On September 30, 2016 the China Food and Drug Administration (“CFDA”) released the Circular on the Transition Period for Formula Registration of Infant Formula Milk Power (the “Circular”) This was just one day before the effective date of the Administration Measure for the Registration of Formulas of Infant Formula Milk Powder (“Registration Measure”)[1]according to which formulas of infant formula milk products must be registered before manufacturing or sale in China.

The Circular suspends the formula registration requirements for infant formula milk powder until January 1, 2018, and provides a guideline on the handling of products manufactured or imported before that date.

The Circular appears to be straightforward, however infant formula marketers whether by the traditional business model or through cross-border ecommerce, should be aware of the underlying impacts of this Circular and take preparatory measures during the transitional period.

Key contents of the Circular

Transition Period – during the transition period from October 1, 2016 to December 31,2017 the formula registration requirement will not apply.

Products covered by the Circular- domestically made infant formula milk powder as well as imported formula that has been approved for manufacture or sale are both covered and can be exported to or manufactured in China during the Transition Period without formula registration, such product will also be allowed to be sold until its expiration date.

Issues Requiring Attention/Clarification

(1) What has not been suspended. It should be noted the Circular is intended to suspend the infant formula registration requirement but this will not be an indefinite suspension of the Registration Measure. In addition to registration formalities, the Registration Measure also provides detailed and stricter requirements on labelling. This might trigger significant risk for companies currently selling infant formula as most of these products carry claims and statements which do not comply with the Registration Measures, particularly for products manufactured or imported after October 1, 2016. We will continue observing the authority’s attitude toward this.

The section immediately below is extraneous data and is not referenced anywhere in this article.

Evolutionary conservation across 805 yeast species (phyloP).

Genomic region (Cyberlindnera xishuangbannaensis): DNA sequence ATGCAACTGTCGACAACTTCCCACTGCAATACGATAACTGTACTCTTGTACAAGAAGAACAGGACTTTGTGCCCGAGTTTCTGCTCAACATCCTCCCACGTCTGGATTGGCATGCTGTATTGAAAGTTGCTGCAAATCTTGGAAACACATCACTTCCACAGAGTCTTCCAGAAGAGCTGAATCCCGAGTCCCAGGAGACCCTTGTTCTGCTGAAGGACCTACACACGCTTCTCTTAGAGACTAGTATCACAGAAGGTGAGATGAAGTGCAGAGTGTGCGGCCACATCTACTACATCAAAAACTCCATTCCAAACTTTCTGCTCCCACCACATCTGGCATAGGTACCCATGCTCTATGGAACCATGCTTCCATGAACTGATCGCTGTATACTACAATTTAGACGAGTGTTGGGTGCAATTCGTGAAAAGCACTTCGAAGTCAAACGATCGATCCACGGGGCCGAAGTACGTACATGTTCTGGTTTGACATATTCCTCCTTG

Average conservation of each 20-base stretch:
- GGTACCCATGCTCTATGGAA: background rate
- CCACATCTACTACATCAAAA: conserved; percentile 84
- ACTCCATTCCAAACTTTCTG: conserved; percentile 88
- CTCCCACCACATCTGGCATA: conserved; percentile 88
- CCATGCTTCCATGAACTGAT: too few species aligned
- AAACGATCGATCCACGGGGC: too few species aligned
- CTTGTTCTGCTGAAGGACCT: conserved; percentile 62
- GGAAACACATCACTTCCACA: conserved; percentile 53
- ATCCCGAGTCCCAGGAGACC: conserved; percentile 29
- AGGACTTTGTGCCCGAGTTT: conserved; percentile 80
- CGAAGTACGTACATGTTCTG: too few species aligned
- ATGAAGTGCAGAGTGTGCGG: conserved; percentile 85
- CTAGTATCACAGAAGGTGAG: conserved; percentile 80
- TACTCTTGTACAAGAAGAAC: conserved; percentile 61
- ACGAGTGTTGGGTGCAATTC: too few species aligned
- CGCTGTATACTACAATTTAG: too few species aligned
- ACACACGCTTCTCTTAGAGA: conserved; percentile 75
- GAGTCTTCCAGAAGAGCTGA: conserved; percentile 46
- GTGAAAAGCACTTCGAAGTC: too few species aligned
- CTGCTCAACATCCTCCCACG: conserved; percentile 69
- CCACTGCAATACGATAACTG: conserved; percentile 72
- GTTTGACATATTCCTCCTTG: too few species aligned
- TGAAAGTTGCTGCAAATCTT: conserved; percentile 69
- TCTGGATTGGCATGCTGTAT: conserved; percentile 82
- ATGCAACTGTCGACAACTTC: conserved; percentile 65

(2) The meaning of “approved”. The Circular allows products approved for manufacture in or export to China before the Implementation Date to continue to be sold before their expiration date. “Approved” here means products with all approvals for manufacture or import of infant formula milk power except for formula registration. For example, a domestic manufacturer must have a license to manufacture, a foreign manufacturer must have a foreign manufacturer registration, and so on.

(3) How to define “before January 1, 2018”. For domestically manufactured products, “before January 1, 2018” means the product should have a manufacturing date before January 1, 2018. For imported products, it is less clear whether the deadline should be the customs declaration date or another date. This will need to be clarified by the quarantine and inspection authority.

Implication for Cross-border E-commerce Participants – CNCA Registration

Before the Circular was issued, it had already been clarified that infant formula milk powder sold through cross-border e-commerce (“CBEC”) must have formula registration with CFDA. The implementation date for formula registration was to be January 1, 2018.[2] the same as the Circular.